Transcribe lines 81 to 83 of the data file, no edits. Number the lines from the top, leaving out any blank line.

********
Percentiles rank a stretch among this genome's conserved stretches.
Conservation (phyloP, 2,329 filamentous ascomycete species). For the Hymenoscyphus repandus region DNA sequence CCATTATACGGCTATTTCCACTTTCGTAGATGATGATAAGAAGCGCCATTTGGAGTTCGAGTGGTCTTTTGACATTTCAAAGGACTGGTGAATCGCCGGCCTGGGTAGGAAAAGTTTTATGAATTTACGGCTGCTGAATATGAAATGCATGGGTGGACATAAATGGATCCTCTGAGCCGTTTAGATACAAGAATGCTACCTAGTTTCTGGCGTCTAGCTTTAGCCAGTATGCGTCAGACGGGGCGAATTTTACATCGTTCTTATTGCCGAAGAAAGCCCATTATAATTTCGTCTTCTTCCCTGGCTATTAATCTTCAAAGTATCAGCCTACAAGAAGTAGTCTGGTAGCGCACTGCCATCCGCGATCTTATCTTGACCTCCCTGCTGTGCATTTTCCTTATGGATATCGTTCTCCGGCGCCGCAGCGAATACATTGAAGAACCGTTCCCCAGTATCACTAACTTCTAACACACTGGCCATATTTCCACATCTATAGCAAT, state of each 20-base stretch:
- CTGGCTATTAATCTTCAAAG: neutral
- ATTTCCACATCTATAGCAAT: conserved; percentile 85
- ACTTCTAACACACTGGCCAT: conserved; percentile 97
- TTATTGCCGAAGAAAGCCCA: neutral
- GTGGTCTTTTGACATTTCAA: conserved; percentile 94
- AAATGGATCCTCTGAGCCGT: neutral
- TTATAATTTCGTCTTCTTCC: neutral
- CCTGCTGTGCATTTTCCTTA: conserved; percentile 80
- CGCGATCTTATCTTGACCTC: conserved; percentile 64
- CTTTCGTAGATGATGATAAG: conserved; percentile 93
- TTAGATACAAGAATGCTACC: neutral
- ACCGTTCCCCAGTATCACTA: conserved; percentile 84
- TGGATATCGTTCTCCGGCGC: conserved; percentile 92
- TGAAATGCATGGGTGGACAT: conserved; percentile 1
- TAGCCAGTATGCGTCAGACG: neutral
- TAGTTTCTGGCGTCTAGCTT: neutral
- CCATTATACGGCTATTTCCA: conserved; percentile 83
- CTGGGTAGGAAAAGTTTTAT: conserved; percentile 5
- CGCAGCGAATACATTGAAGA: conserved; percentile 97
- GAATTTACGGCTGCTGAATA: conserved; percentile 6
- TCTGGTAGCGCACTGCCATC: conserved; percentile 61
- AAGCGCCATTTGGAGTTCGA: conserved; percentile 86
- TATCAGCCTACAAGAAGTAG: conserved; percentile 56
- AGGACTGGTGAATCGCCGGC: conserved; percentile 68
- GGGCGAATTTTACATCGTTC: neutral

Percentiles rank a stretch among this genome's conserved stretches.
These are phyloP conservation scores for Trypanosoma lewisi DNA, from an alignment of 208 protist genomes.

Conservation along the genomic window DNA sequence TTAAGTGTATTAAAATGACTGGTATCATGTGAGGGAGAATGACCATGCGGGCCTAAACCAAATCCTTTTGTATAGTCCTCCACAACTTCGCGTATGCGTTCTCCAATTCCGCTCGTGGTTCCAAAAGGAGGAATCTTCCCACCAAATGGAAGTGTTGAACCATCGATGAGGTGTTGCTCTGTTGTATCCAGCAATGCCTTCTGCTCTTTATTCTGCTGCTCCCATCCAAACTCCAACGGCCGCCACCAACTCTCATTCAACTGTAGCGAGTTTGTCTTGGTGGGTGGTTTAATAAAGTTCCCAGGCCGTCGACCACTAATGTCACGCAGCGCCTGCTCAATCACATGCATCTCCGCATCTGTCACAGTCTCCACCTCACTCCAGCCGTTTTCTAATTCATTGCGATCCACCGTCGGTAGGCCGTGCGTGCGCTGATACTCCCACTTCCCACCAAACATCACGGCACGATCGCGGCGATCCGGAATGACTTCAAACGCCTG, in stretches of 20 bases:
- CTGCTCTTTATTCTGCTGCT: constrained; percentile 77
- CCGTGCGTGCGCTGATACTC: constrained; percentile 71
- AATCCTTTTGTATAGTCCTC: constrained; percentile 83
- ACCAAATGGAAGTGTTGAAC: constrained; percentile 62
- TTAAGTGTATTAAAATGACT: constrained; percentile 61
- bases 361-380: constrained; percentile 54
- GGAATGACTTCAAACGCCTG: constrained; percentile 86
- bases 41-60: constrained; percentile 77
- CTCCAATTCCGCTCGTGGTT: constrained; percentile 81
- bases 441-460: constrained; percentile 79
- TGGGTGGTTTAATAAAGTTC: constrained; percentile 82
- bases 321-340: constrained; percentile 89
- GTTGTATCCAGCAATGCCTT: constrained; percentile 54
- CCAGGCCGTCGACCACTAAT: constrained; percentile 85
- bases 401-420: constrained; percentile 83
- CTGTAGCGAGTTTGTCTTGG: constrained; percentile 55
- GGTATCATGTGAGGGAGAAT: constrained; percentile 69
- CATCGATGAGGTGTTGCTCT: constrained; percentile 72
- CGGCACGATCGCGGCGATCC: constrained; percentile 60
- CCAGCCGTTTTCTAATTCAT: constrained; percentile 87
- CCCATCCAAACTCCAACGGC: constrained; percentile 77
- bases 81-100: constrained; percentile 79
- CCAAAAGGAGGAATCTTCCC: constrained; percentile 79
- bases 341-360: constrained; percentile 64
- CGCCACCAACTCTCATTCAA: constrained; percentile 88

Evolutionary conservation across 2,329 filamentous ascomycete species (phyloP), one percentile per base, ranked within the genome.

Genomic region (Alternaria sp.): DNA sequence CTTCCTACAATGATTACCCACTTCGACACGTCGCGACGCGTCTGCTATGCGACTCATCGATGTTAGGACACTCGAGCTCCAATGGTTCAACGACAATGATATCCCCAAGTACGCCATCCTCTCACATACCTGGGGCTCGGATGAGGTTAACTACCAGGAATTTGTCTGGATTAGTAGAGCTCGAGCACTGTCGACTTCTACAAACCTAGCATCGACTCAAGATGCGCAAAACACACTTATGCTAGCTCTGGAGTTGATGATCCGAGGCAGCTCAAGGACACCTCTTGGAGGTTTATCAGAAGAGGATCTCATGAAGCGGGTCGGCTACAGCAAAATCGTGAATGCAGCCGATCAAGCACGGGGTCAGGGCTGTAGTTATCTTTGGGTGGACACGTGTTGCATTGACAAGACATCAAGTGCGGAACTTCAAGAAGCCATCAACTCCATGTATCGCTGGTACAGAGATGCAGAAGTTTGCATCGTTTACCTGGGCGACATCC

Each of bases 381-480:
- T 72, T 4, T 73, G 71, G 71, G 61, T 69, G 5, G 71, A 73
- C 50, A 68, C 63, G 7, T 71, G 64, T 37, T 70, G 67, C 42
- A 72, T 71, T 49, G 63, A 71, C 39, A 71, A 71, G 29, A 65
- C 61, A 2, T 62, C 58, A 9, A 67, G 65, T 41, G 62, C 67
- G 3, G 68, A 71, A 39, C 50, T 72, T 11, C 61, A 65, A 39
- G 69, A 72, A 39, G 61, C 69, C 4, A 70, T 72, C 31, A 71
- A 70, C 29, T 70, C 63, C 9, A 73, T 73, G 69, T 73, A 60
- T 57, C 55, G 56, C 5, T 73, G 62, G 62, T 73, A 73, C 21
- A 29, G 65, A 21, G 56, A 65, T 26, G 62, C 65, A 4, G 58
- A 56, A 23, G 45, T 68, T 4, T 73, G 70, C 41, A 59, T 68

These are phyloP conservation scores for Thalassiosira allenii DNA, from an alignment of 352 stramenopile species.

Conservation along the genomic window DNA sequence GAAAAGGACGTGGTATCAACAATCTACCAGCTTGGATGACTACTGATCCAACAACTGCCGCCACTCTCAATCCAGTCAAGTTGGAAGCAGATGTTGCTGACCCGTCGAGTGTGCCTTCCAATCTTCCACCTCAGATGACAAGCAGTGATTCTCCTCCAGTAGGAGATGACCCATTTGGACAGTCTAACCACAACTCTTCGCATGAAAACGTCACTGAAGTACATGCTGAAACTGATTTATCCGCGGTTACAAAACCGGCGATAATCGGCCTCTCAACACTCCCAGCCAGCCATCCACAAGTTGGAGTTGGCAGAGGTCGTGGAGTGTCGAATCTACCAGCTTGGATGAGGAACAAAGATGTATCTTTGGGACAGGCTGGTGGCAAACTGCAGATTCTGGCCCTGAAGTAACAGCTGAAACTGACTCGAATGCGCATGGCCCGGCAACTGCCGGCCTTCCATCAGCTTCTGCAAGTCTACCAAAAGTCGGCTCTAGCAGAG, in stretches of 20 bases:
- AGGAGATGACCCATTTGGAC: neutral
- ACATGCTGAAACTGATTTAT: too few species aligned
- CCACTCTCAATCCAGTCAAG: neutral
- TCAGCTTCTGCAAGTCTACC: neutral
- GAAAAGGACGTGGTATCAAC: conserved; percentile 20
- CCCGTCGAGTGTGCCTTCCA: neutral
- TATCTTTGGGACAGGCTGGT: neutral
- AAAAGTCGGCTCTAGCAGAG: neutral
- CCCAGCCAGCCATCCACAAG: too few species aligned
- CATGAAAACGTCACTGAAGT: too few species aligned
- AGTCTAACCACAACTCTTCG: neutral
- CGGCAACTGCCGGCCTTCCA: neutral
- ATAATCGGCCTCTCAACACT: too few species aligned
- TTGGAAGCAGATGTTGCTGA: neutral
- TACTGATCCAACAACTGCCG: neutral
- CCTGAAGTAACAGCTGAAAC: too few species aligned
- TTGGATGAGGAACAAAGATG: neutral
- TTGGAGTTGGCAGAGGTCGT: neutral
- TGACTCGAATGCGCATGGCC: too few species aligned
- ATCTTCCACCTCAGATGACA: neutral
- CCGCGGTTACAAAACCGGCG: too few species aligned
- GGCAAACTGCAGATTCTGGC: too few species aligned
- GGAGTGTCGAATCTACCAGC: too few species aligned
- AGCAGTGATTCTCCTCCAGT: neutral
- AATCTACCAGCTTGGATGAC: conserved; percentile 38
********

- AGTCTAACCACAACTCTTCG: neutral
- CGGCAACTGCCGGCCTTCCA: neutral
- ATAATCGGCCTCTCAACACT: too few species aligned